Death and Life of the Great Lakes
by Egan, Dan

Chapter 1 Carving a Fourth Seacoast Dreams of a Seaway
Chapter 2 Three Fish The Story of Lake Trout, Sea Lampreys and Alewives
Chapter 3 The World's Great Fishing Hole the Introduction of Coho and Chinook Salmon
Chapter 4 Noxious Cargo the Invasion of Zebra and Quagga Mussels
Chapter 5 Continental Undivide Asian Carp and Chicago's Backwards River
Chapter 6 Conquering a Continent the Mussel Infestation of the West
Chapter 7 North America's "Dead" Sea Toxic Algae and the Threat to Toledo's Water Supply
Chapter 8 Plugging the Drain the Never-Ending Threat to Siphon Away Great Lakes Water
Chapter 9 A Shaky Balancing Act Climate Change and the Fall and Rise of the Lakes
Chapter 10 A Great Lake Revival Charting a Course Toward Integrity, Stability and Balance
Selected Bibliography345(4)
Illustration Credits349(2)

An award-winning journalist traces the scientific, historical and ecological factors that are endangering the Great Lakes, discussing the late-19th century's effort to connect the lakes to the Atlantic, which unexpectedly introduced invasive species from the natural world.

*Starred Review* For 10 years, Egan, an award-winning reporter for the Milwaukee Journal Sentinel, covered the Great Lakes. He now channels his findings about these five inland seas holding 20 percent of the earth's fresh water into a vivid, fascinating, and alarming chronicle of an epic clash between natural order and human chaos. Egan maps the unique geography that for millennia kept the Great Lakes in pristine and thriving isolation, a resplendent abundance that didn't inspire stewardship in the new, colonizing North Americans, but rather dreams of wealth from international shipping. Egan charts the engineering feats and failures of the Erie and Welland Canals and the Saint Lawrence Seaway, which were too small to handle the envisioned shipping boom, yet capacious enough to allow seafaring ships to traverse the Great Lakes, carelessly dumping ballast water, which Egan describes as "mini-oceans" teeming with voracious invasive species. He precisely and dramatically elucidates the rampages of the sea lamprey, alewife, and zebra and quagga mussels, as well as the debacle of stocking the Great Lakes with coho salmon, and the ravages of water pollution. The devastation of the Great Lakes ecosystem delivered severe economic hardships, and new threats are pending, including the dreaded Asian carp. Egan's in-depth investigation is crucial testimony to the dire consequences of our profligate abuse of precious earthly resources. Copyright 2017 Booklist Reviews.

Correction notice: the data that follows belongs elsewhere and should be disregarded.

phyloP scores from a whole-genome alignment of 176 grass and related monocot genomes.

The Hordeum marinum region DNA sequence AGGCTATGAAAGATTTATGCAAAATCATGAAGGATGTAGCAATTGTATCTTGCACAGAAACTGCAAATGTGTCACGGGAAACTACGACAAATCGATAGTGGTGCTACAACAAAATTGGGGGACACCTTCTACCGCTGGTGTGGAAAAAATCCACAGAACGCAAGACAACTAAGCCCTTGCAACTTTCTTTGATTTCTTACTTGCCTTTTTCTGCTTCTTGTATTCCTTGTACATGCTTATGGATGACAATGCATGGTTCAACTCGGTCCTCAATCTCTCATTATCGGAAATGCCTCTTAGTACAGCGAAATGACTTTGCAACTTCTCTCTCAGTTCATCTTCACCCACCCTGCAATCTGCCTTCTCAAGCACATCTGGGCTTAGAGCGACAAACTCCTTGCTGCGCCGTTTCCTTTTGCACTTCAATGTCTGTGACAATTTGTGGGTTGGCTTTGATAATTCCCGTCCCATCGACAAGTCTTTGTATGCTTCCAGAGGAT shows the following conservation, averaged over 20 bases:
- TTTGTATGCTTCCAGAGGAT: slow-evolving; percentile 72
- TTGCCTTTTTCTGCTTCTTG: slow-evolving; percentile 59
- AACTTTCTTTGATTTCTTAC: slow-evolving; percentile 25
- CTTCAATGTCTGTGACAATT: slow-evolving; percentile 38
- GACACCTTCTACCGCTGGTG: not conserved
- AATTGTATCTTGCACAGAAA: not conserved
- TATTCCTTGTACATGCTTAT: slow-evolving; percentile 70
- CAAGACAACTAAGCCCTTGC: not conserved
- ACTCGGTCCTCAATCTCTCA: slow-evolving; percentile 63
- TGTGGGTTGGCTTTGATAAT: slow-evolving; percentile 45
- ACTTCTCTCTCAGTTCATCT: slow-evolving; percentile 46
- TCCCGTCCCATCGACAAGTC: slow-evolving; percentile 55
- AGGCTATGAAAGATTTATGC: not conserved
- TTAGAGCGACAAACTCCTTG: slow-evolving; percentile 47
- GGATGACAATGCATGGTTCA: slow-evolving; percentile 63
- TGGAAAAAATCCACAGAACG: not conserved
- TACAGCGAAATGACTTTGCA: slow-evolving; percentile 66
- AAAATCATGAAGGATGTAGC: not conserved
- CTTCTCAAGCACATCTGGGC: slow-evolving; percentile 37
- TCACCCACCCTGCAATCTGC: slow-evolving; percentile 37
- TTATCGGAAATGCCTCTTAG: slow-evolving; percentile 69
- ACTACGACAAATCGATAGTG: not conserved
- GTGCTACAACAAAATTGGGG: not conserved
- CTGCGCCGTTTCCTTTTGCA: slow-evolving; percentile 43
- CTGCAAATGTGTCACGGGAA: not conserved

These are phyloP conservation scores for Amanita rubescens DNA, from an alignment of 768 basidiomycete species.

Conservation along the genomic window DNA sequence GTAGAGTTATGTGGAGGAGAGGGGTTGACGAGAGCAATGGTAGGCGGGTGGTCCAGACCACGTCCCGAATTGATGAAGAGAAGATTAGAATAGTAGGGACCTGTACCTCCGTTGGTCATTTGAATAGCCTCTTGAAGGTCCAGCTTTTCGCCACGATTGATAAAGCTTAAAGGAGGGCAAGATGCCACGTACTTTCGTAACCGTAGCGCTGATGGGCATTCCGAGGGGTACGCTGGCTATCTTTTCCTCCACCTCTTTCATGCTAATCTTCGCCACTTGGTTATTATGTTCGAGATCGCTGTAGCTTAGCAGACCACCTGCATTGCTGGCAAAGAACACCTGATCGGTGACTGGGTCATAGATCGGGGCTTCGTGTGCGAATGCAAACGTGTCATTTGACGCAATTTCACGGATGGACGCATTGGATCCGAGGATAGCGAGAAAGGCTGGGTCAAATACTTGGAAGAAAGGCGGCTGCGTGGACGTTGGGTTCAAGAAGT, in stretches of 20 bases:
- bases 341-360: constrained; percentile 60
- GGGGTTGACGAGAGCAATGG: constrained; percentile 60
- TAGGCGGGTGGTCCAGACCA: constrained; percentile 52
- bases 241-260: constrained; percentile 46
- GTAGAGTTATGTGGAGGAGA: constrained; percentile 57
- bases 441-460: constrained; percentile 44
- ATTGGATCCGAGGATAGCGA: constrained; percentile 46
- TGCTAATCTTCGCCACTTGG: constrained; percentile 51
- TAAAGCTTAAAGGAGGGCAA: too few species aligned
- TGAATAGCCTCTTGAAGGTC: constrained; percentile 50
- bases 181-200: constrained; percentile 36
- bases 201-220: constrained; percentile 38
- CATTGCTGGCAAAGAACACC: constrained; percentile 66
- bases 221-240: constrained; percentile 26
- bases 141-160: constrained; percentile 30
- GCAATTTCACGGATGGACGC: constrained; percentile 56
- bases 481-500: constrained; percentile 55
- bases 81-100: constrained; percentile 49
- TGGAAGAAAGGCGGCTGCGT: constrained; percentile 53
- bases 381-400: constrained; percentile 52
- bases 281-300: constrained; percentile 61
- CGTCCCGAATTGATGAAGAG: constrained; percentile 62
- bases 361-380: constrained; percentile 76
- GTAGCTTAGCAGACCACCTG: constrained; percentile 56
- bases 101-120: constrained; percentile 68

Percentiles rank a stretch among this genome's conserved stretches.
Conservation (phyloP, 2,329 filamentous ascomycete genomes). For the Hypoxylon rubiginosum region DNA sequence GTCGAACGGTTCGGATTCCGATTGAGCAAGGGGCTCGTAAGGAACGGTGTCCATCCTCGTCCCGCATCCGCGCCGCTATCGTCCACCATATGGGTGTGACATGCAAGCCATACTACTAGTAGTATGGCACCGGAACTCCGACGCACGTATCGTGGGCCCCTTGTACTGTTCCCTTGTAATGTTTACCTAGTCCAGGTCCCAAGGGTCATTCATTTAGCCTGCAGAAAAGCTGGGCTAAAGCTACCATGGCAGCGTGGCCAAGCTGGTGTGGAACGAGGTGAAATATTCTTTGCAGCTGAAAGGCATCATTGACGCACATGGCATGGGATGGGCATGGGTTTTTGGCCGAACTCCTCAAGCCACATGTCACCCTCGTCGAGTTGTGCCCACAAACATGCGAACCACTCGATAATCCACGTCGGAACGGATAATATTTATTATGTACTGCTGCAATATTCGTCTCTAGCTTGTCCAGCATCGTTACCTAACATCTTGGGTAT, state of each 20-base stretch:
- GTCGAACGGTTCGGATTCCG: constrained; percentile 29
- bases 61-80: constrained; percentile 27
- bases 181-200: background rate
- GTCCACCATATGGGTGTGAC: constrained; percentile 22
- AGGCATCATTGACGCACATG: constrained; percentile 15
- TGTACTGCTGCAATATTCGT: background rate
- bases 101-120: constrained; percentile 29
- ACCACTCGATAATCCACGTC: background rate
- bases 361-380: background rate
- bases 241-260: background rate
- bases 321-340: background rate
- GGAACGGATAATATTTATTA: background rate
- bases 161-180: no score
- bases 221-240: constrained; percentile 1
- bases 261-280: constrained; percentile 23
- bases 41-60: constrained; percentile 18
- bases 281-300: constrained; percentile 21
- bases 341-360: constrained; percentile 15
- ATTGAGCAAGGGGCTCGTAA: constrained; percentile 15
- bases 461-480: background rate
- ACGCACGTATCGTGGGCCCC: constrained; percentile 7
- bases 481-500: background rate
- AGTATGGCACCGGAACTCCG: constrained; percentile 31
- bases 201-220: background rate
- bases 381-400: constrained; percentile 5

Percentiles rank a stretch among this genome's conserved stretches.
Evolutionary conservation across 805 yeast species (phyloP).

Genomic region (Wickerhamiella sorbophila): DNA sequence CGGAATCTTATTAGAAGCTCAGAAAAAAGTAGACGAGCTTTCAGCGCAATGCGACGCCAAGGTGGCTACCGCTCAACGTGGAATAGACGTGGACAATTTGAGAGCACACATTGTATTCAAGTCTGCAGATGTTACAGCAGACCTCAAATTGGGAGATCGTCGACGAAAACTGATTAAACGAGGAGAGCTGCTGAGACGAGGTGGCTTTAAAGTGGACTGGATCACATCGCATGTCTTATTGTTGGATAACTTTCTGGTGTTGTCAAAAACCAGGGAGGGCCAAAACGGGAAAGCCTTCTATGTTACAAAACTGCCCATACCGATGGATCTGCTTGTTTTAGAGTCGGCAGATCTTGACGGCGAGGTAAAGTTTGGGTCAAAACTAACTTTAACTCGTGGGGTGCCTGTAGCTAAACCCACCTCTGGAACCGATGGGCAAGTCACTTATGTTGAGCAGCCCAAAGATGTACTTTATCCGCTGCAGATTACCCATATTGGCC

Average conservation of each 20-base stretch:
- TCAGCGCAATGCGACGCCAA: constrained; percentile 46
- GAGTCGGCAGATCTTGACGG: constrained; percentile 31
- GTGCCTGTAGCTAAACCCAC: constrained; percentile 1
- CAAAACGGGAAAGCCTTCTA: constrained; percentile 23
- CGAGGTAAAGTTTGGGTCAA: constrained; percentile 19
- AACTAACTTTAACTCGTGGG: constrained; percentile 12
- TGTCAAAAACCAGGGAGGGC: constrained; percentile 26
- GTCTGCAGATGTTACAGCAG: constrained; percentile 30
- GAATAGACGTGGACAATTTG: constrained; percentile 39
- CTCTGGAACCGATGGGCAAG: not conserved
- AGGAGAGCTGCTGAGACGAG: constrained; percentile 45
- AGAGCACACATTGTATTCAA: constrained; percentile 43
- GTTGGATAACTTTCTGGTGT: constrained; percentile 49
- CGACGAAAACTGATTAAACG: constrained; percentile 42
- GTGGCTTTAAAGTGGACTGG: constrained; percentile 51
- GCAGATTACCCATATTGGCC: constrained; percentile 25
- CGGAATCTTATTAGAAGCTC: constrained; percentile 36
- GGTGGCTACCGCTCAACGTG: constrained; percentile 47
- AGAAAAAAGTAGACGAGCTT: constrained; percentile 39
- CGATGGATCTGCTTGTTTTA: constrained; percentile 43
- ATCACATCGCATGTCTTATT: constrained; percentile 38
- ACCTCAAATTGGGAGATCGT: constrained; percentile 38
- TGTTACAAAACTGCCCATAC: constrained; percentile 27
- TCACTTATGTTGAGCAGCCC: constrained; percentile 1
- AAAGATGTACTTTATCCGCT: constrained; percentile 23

An alarming account of the "slow-motion catastrophe" facing the world's largest freshwater system.Based on 13 years of reporting for the Milwaukee Journal Sentinel, this exhaustively detailed examination of the Great Lakes reveals the extent to which this 94,000-square-mile natural resource has been exploited for two centuries. The main culprits have been "over-fishing, over-polluting, and over-prioritizing navigation," writes Egan, winner of the J. Anthony Lukas Work-in-Progress Award. Combining scientific details, the stories of researchers investigating ecological crises, and interviews with people who live and work along the lakes, the author crafts an absorbing narrative of science and human folly. The St. Lawrence Seaway, a system of locks, canals, and channels leading to the Atlantic Ocean, which allows "noxious species" from foreign ports to enter the lakes through ballast water dumped by freighters, has been a central player. Biologically contaminated ballast water i s "the worst kind of pollution," writes Egan. "It breeds." As a result, mussels and other invasive species have been devastating the ecosystem and traveling across the country to wreak harm in the West. At the same time, farm-fertilizer runoff has helped create "massive seasonal toxic algae blooms that are turning [Lake] Erie's water into something that seems impossible for a sea of its size: poison." The blooms contain "the seeds of a natural and public health disaster." While lengthy and often highly technical, Egan's sections on frustrating attempts to engineer the lakes by introducing predator fish species underscore the complexity of the challenge. The author also covers the threats posed by climate change and attempts by outsiders to divert lake waters for profit. He notes that the political will is lacking to reduce farm runoffs. The lakes could "heal on their own," if protected from new invasions and if the fish and mussels already present "find a new ecological bala n ce." Not light reading but essential for policymakers-and highly recommended for the 40 million people who rely on the Great Lakes for drinking water. Copyright Kirkus 2017 Kirkus/BPI Communications. All rights reserved.

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